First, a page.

Anti-Chinese forces cause turmoil ahead of Beijing Olympics



A Chinese flag flies near the Olympic rings on the Olympic Tower in Beijing, China on November 11, 2021. REUTERS / Carlos Garcia Rawlins / File Photo

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SHANGHAI, Nov. 23 (Reuters) – The Beijing Winter Olympics next year will be a “rite of passage” for China to become a mature great power, the state-backed Global Times said on Tuesday in a report. editorial, alleging that anti-Chinese forces were trying to stir up trouble.

Referring to comments made by the United States that it may consider a diplomatic boycott of the games in February to protest China’s human rights practices, the Global Times said it was “not worthy “that China is spending energy on the matter, or” even an attempt to reverse their negative thoughts towards China. “

“Ideological conflicts between China and the West will intensify ahead of the Beijing Winter Olympics in 2022, as anti-Chinese forces converge to stir up trouble in China,” said the Global Times, which is published by People’s Daily, the official newspaper of the ruling Communist Party in China.

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“This event will not only be a comprehensive stress test for China’s ability to respond to various crises, but also a catalyst for the growth of China’s mentality as a great power.”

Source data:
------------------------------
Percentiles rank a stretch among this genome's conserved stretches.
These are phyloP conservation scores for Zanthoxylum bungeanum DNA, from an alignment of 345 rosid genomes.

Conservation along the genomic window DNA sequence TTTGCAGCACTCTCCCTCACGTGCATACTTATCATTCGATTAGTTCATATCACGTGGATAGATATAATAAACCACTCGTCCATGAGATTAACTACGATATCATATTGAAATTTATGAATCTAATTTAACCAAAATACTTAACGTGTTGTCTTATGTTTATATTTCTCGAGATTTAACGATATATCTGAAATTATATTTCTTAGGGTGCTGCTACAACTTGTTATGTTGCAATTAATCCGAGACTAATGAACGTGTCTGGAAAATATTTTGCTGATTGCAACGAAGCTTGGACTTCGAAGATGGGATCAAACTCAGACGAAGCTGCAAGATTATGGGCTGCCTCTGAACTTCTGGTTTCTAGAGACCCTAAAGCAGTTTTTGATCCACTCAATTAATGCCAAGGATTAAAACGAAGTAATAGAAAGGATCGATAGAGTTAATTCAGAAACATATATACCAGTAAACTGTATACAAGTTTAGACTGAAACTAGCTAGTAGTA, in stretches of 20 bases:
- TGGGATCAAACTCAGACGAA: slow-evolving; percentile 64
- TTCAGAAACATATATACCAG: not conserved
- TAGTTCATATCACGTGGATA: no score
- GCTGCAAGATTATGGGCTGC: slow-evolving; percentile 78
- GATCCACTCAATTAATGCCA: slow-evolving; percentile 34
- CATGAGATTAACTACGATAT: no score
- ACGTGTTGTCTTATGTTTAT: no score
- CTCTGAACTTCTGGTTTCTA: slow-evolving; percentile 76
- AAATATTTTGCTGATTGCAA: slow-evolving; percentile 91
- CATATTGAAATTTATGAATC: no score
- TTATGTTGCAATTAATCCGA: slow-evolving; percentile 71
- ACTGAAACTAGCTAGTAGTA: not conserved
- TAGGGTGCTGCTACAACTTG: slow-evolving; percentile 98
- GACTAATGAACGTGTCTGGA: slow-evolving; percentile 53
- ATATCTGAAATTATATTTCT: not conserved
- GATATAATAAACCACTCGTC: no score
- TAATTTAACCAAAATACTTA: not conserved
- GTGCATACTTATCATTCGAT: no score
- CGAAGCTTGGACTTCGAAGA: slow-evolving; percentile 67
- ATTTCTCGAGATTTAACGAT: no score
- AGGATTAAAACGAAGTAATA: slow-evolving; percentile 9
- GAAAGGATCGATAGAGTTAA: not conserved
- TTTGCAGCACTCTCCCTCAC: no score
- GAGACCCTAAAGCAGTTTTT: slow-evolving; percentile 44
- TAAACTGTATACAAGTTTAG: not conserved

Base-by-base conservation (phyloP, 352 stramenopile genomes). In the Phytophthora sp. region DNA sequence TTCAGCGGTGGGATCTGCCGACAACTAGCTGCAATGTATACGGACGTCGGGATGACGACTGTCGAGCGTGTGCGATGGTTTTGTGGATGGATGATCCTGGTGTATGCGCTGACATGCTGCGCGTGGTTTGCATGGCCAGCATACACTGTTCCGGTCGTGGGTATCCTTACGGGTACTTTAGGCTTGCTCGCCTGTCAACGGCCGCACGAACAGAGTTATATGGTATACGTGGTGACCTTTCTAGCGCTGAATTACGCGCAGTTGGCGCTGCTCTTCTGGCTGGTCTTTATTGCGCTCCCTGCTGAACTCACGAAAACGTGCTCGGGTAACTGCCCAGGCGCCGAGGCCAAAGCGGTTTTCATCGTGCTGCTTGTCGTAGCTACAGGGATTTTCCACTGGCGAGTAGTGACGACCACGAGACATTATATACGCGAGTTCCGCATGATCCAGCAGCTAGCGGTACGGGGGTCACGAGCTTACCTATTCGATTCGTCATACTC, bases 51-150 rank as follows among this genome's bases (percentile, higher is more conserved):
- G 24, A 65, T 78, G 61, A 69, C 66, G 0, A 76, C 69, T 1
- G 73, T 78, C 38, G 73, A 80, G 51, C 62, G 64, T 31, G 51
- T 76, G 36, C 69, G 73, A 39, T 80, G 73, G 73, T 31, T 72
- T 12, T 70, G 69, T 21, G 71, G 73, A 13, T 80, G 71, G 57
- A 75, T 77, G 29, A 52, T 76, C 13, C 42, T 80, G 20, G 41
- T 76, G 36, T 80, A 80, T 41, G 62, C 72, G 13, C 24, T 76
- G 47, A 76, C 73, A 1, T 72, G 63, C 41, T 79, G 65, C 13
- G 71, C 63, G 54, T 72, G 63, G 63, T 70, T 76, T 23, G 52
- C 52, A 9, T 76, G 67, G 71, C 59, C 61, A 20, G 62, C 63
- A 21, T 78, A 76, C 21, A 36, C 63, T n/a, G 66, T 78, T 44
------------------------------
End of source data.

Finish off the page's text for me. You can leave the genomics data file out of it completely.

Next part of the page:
Human rights groups called for a boycott of the Games in February because of China’s human rights record. Last week, US President Joe Biden said last week that he was considering a diplomatic boycott, which would mean US officials would not attend the opening of the Games. Read more

A spokesman for British Prime Minister Boris Johnson said on Monday that no decision had yet been made on who would represent the government at the Beijing Winter Olympics, although he did not support the idea of sports boycotts. Read more

Governments usually send a delegation of high-ranking diplomats to the opening ceremonies as a sign of international support. The 2022 Winter Olympics will take place from February 4 to 20.

The case of Chinese tennis star Peng Shuai, whose whereabouts have become of international concern in recent weeks after posting a social media post alleging that former Chinese Vice Premier Zhang Gaoli sexually assaulted her , has also cast a shadow over the approaching games. Read more

Peng reappeared in Beijing over the weekend and held a video call with International Olympic Committee president Thomas Bach, but the Women’s Tennis Association and French government officials said they still had concerns for her well- to be.

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Reporting by Brenda Goh Editing by Shri Navaratnam

Our standards: Thomson Reuters Trust Principles.

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